Birmingham Royal Ballet: The Sleeping Beauty Review | The Lowry | Manchester
First performed in 1890, The Birmingham Royal Ballet have stepped back in time to sample a classic steeped in history. Refreshed in a darkly atmospheric production, Peter Wright’s reimagining of Sleeping Beauty incorporates familiar elements of the fable with thriftless new features.
The Lowry’s Theatre appears polished from all angles as multi-layered sets turn a regal hall into a mystical forest. Despite its familiar story, there is a sense of awe that comes from this flamboyant production, aided by its large cast and lavish costumes.
Opening at Princess Aurara’s christening, fairy godmother and guests gather round the beauty and her parents in celebration. Suddenly, in a brilliant haze enters the wicked witch Carabasse, gate-crashing with a posy of six ghoulish dancers. Tapping into beauty and terror, Nao Sakuma (Carabasse) performance brings the surreal aspects to this retelling, keeping audiences out of a sickly-sweet fantasy world.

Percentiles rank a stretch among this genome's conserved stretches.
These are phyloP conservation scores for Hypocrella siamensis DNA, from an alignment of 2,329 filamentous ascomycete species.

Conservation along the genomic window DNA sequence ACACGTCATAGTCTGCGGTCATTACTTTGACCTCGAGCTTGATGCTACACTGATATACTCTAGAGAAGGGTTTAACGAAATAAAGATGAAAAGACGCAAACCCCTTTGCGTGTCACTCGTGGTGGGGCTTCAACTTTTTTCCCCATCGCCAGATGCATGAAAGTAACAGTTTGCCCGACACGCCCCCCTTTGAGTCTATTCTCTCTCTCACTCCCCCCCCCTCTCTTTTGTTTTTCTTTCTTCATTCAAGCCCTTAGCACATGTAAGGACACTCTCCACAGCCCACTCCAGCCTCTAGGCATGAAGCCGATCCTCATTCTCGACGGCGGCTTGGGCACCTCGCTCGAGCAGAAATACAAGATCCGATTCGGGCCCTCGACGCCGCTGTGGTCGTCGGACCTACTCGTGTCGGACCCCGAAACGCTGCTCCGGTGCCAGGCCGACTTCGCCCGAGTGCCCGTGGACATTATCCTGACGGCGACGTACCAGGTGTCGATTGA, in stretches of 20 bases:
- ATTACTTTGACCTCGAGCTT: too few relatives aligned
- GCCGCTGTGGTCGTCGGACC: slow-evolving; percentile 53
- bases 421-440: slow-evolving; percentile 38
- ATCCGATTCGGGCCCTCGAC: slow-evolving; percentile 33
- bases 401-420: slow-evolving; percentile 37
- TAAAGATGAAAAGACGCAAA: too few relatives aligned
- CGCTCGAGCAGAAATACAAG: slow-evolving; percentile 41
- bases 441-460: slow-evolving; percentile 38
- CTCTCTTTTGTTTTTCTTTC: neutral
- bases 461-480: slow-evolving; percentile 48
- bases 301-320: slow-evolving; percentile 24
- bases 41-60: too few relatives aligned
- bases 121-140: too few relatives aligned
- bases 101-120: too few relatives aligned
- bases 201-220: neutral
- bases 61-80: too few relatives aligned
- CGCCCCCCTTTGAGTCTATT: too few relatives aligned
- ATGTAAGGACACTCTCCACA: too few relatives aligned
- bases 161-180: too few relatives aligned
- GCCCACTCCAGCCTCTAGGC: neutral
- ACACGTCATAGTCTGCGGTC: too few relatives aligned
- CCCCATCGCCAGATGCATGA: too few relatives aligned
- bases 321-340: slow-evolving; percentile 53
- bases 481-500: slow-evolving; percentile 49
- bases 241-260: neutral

In sleek formations, large entourages shape the productions scenes with only a few central performances carrying the plot. After Aurora falls under the spell of Carabasse’s curse, it is left to the Lilac Fairy to guide audiences through all three acts. The production switches between group performances and solos which allows the dancers to carry a lightness and energy throughout the difficult choreography. Teamed with Philip Prowse’s decorative scenery and elaborate costumes, the group dynamic is powerful. However, solo scenes in which Momoko Hirata’s (Aurora) endlessly jumps, spins and sores across the stage in a couture tutu offers moments of pure dance and perfection.
Wright’s production does offer more than the technical steps. The story is told partly through mine acting using the Lilac Fairy (Jenna Roberts) and is set during the Baroque period. Striking costume designs layer silk, satins and sequences over restrictive corsets and cloaks. With such lux attention to detail there is always something to pull your focus back to the world they have created.
Live music from The Royal Sinfonia is also masterfully composed from Tchaikovsky’s score and shaped to guide audiences through the narrative. There are even music changes that signify whether a character onstage is good or evil.
Wright clearly has the Midas touch and with a tale that has lost none of its sparkle, this rigorous retelling of Sleeping Beauty will enchant a wide audience for years to come.
This review was originally written for Northern Soul